What’s Up Doc? Retirement, that’s what

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Dr. Scott Bateman hangs up his stethoscope after nearly a half-century practicing in Malibu. Photo courtesy UCLA Health.

Dr. Scott Bateman hangs up his stethoscope after nearly a half-century practicing in Malibu

It’s been a distinguished and incredible career for Dr. Scott Bateman who is hanging up his stethoscope after an astonishing 47 years of practicing medicine. With nearly a half-century practice solely in Malibu, the beloved caregiver has announced his retirement.

Born in Florida, raised in New Jersey, Bateman received his medical training at Tufts University in Boston. In 1974, he settled in Pacific Palisades, halfway between Santa Monica Hospital and his Malibu office that had various locations, including in a jewelry store, until eventually joining UCLA Health. The family physician of five-decades will no longer be seeing patients but may consider occasional work for a UCLA clinic or malpractice medical chart reviews. He’s keeping his options open. 

Still, the 78-year-old clarified, “I have no direct plans of starting another practice.We’re going to do some traveling and I’m going to get back in shape, having not done anything for the last decade.”  

The once competitive horseback rider may not be at Sycamore Farms as often as he used to though.

“It’s farther to the ground than it used to be,” he quipped. However, he has taken up pickleball: “It’s killing me. I’m going to have to go slowly.”

The grandfather of six and his wife Serena, a retired RN, have two children, Adam and Ashley Bateman. Ashley is also a physician at UCLA Health Malibu. 

In five decades he said he couldn’t surmise just how many patients he has seen. 

“I couldn’t even guess that,” he said. “On the average when I was full-time I’d see 100 to 125 patients a week. Normally a family medicine physician will handle about 1,500 to 2,000 families.”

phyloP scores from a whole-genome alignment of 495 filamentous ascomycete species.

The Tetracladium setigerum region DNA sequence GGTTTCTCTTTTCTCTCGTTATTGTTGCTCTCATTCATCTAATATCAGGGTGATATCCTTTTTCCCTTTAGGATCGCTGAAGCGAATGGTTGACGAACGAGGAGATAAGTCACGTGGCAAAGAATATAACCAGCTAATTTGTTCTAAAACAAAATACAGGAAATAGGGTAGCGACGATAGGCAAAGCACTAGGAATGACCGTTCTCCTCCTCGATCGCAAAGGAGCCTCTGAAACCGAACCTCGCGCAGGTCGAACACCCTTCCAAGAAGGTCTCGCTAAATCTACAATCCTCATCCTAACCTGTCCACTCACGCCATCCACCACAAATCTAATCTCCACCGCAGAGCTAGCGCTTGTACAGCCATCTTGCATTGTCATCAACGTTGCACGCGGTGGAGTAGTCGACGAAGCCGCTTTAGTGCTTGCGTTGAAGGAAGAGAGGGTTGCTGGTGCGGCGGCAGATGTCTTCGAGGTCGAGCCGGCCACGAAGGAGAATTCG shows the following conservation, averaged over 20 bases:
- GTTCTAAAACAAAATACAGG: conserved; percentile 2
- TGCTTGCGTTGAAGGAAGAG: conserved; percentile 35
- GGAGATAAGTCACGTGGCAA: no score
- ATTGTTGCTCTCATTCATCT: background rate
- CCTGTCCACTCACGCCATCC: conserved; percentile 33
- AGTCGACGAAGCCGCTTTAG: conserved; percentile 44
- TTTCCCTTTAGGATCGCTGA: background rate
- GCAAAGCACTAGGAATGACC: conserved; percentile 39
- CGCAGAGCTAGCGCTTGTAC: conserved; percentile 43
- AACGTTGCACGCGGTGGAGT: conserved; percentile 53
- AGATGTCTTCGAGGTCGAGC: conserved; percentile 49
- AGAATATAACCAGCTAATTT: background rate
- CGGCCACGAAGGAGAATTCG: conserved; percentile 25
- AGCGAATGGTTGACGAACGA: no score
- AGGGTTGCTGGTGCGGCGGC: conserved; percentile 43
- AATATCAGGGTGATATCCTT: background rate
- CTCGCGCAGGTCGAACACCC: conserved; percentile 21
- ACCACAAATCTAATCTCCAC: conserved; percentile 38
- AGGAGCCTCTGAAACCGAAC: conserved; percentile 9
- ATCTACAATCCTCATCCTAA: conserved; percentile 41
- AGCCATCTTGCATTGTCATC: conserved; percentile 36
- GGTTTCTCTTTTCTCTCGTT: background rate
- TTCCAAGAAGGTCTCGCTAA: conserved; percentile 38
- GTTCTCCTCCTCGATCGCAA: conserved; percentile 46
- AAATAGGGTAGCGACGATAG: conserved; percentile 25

Decades of making house calls in Malibu, with its frequent natural disasters was challenging too. “I’ve been through fires, floods, the Big Rock slide, everything,” Bateman recounted, including during one fire when his office struggled to stay open. His staff hung a sign outside offering free showers for firemen. 

“We had a slew of fireman coming in.” He recalled. “I’ve made house calls to some of the rich and famous. I’ve made house calls to the most common people. I’ve made house calls in the Valley and up Topanga in the mountains to a recluse hermit. I’ve seen a lot. I made a heck of a lot of house calls. It’s a pleasure to do that because you get the chance to see your patients in their environment, not in yours. It makes a big difference.”

And he’s told a few jokes along the way to ease some of the more uncomfortable parts of a physical such as a male digital exam. 

“Your prostate is fine,” he’s known to say, adding, “your tonsils seem okay too.” 

The easy-going practitioner explained the chestnut: “All doctors develop a little spiel. Doctors by and large are teachers. So, what we have to do is teach our patients. You develop all sorts of things that if they work they stick with you. If they don’t work you find something else.”

Bateman’s love for Malibu residents is reciprocal. He was honored mid-career in 1992 with a Dolphin Award for his service to the community. 

“I’ve loved all of it,” he said. “Malibu feels like my extended family. I still have patients who I saw as kids. It’s an ambivalent time for me. I am ready to retire, but I’m sure going to miss a lot of the things I’ve done.

“I’ve got a small collection of AA chits (sobriety coins) that people give me, two-year, six-year, eight-year chits marking how long people have been in AA. They give them to me and often say, ‘The only reason I’m here today is because of you and I want you to have this as a memory.’ It’s things like that that make me feel that I’ve been an integral part of the community.”

Another achievement Bateman is proud of is bringing the first hospice program into Malibu. 

“My wife working for the visiting nurse association helped develop it,” he said, noting that he is still involved in palliative care. “It’s a very integral part of family medicine. In family medicine we see newborns and we see the end of life and pretty much everything in between.”

That includes what the doctor acknowledged accounts for close to 30 percent of what a family physician sees; emotional or psychological issues. 

“Dealing with alcoholism, opiate addictions that cause family problems, adolescent depression. We do a lot of mental health care and I think that we do it pretty well,” Bateman said.

Bateman will be sorely missed. Since announcing his retirement, the good doctor said he’s been receiving a lot of hugs from appreciative patients. He’ll be at UCLA through the end of December.